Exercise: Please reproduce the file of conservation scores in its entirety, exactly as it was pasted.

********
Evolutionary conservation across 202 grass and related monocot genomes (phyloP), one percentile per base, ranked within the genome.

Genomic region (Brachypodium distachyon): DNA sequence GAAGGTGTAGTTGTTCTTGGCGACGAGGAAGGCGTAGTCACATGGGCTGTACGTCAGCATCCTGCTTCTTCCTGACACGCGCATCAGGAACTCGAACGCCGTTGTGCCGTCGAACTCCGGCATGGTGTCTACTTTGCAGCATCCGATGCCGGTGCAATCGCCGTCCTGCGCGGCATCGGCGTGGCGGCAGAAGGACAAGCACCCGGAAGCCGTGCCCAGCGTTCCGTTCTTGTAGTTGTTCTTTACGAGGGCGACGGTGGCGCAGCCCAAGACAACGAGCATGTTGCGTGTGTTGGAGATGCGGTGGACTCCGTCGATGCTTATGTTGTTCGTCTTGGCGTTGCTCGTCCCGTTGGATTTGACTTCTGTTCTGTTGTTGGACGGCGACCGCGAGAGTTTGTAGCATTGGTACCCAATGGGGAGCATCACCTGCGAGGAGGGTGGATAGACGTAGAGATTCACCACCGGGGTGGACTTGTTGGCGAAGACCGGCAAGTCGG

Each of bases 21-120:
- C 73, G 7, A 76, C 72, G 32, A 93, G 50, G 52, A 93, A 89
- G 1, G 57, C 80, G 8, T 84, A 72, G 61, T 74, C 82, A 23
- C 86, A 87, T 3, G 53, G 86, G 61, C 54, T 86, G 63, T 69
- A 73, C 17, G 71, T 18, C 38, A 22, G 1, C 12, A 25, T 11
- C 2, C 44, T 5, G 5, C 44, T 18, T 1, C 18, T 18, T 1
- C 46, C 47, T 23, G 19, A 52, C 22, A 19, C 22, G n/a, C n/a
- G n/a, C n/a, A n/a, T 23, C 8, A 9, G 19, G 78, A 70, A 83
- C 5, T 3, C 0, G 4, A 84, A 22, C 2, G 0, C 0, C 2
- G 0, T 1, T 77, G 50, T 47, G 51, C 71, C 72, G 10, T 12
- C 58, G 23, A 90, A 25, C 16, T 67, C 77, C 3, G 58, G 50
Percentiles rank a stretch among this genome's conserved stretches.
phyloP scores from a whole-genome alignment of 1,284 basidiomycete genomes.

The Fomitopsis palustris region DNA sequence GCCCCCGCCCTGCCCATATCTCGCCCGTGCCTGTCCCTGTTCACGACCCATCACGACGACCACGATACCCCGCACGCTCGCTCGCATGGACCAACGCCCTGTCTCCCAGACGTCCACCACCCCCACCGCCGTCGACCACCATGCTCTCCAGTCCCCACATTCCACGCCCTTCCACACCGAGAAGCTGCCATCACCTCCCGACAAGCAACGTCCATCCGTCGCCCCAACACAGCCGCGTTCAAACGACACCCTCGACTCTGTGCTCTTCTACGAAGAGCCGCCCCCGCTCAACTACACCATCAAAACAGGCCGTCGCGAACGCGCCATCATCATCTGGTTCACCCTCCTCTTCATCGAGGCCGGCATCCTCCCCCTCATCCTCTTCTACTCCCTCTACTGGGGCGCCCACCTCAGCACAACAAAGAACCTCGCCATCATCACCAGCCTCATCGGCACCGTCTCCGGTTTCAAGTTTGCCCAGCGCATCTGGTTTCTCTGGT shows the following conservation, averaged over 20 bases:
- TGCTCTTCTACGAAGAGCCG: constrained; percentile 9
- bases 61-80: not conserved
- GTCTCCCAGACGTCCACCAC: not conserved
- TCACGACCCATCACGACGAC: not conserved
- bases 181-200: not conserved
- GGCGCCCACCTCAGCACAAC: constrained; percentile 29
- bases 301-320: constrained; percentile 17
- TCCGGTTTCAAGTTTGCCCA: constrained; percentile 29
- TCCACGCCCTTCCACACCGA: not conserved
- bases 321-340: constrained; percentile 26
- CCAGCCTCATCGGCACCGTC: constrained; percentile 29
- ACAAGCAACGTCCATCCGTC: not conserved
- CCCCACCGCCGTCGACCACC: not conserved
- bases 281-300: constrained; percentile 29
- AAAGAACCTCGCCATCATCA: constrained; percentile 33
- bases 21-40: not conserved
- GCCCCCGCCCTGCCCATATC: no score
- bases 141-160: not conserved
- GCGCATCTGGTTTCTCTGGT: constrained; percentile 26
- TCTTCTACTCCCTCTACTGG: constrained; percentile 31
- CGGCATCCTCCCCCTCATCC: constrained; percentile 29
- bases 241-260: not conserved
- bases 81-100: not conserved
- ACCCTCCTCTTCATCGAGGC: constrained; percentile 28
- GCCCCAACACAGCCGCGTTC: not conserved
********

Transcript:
Evolutionary conservation across 202 grass and related monocot genomes (phyloP), one percentile per base, ranked within the genome.

Genomic region (Brachypodium distachyon): DNA sequence GAAGGTGTAGTTGTTCTTGGCGACGAGGAAGGCGTAGTCACATGGGCTGTACGTCAGCATCCTGCTTCTTCCTGACACGCGCATCAGGAACTCGAACGCCGTTGTGCCGTCGAACTCCGGCATGGTGTCTACTTTGCAGCATCCGATGCCGGTGCAATCGCCGTCCTGCGCGGCATCGGCGTGGCGGCAGAAGGACAAGCACCCGGAAGCCGTGCCCAGCGTTCCGTTCTTGTAGTTGTTCTTTACGAGGGCGACGGTGGCGCAGCCCAAGACAACGAGCATGTTGCGTGTGTTGGAGATGCGGTGGACTCCGTCGATGCTTATGTTGTTCGTCTTGGCGTTGCTCGTCCCGTTGGATTTGACTTCTGTTCTGTTGTTGGACGGCGACCGCGAGAGTTTGTAGCATTGGTACCCAATGGGGAGCATCACCTGCGAGGAGGGTGGATAGACGTAGAGATTCACCACCGGGGTGGACTTGTTGGCGAAGACCGGCAAGTCGG

Each of bases 21-120:
- C 73, G 7, A 76, C 72, G 32, A 93, G 50, G 52, A 93, A 89
- G 1, G 57, C 80, G 8, T 84, A 72, G 61, T 74, C 82, A 23
- C 86, A 87, T 3, G 53, G 86, G 61, C 54, T 86, G 63, T 69
- A 73, C 17, G 71, T 18, C 38, A 22, G 1, C 12, A 25, T 11
- C 2, C 44, T 5, G 5, C 44, T 18, T 1, C 18, T 18, T 1
- C 46, C 47, T 23, G 19, A 52, C 22, A 19, C 22, G n/a, C n/a
- G n/a, C n/a, A n/a, T 23, C 8, A 9, G 19, G 78, A 70, A 83
- C 5, T 3, C 0, G 4, A 84, A 22, C 2, G 0, C 0, C 2
- G 0, T 1, T 77, G 50, T 47, G 51, C 71, C 72, G 10, T 12
- C 58, G 23, A 90, A 25, C 16, T 67, C 77, C 3, G 58, G 50
Percentiles rank a stretch among this genome's conserved stretches.
phyloP scores from a whole-genome alignment of 1,284 basidiomycete genomes.

The Fomitopsis palustris region DNA sequence GCCCCCGCCCTGCCCATATCTCGCCCGTGCCTGTCCCTGTTCACGACCCATCACGACGACCACGATACCCCGCACGCTCGCTCGCATGGACCAACGCCCTGTCTCCCAGACGTCCACCACCCCCACCGCCGTCGACCACCATGCTCTCCAGTCCCCACATTCCACGCCCTTCCACACCGAGAAGCTGCCATCACCTCCCGACAAGCAACGTCCATCCGTCGCCCCAACACAGCCGCGTTCAAACGACACCCTCGACTCTGTGCTCTTCTACGAAGAGCCGCCCCCGCTCAACTACACCATCAAAACAGGCCGTCGCGAACGCGCCATCATCATCTGGTTCACCCTCCTCTTCATCGAGGCCGGCATCCTCCCCCTCATCCTCTTCTACTCCCTCTACTGGGGCGCCCACCTCAGCACAACAAAGAACCTCGCCATCATCACCAGCCTCATCGGCACCGTCTCCGGTTTCAAGTTTGCCCAGCGCATCTGGTTTCTCTGGT shows the following conservation, averaged over 20 bases:
- TGCTCTTCTACGAAGAGCCG: constrained; percentile 9
- bases 61-80: not conserved
- GTCTCCCAGACGTCCACCAC: not conserved
- TCACGACCCATCACGACGAC: not conserved
- bases 181-200: not conserved
- GGCGCCCACCTCAGCACAAC: constrained; percentile 29
- bases 301-320: constrained; percentile 17
- TCCGGTTTCAAGTTTGCCCA: constrained; percentile 29
- TCCACGCCCTTCCACACCGA: not conserved
- bases 321-340: constrained; percentile 26
- CCAGCCTCATCGGCACCGTC: constrained; percentile 29
- ACAAGCAACGTCCATCCGTC: not conserved
- CCCCACCGCCGTCGACCACC: not conserved
- bases 281-300: constrained; percentile 29
- AAAGAACCTCGCCATCATCA: constrained; percentile 33
- bases 21-40: not conserved
- GCCCCCGCCCTGCCCATATC: no score
- bases 141-160: not conserved
- GCGCATCTGGTTTCTCTGGT: constrained; percentile 26
- TCTTCTACTCCCTCTACTGG: constrained; percentile 31
- CGGCATCCTCCCCCTCATCC: constrained; percentile 29
- bases 241-260: not conserved
- bases 81-100: not conserved
- ACCCTCCTCTTCATCGAGGC: constrained; percentile 28
- GCCCCAACACAGCCGCGTTC: not conserved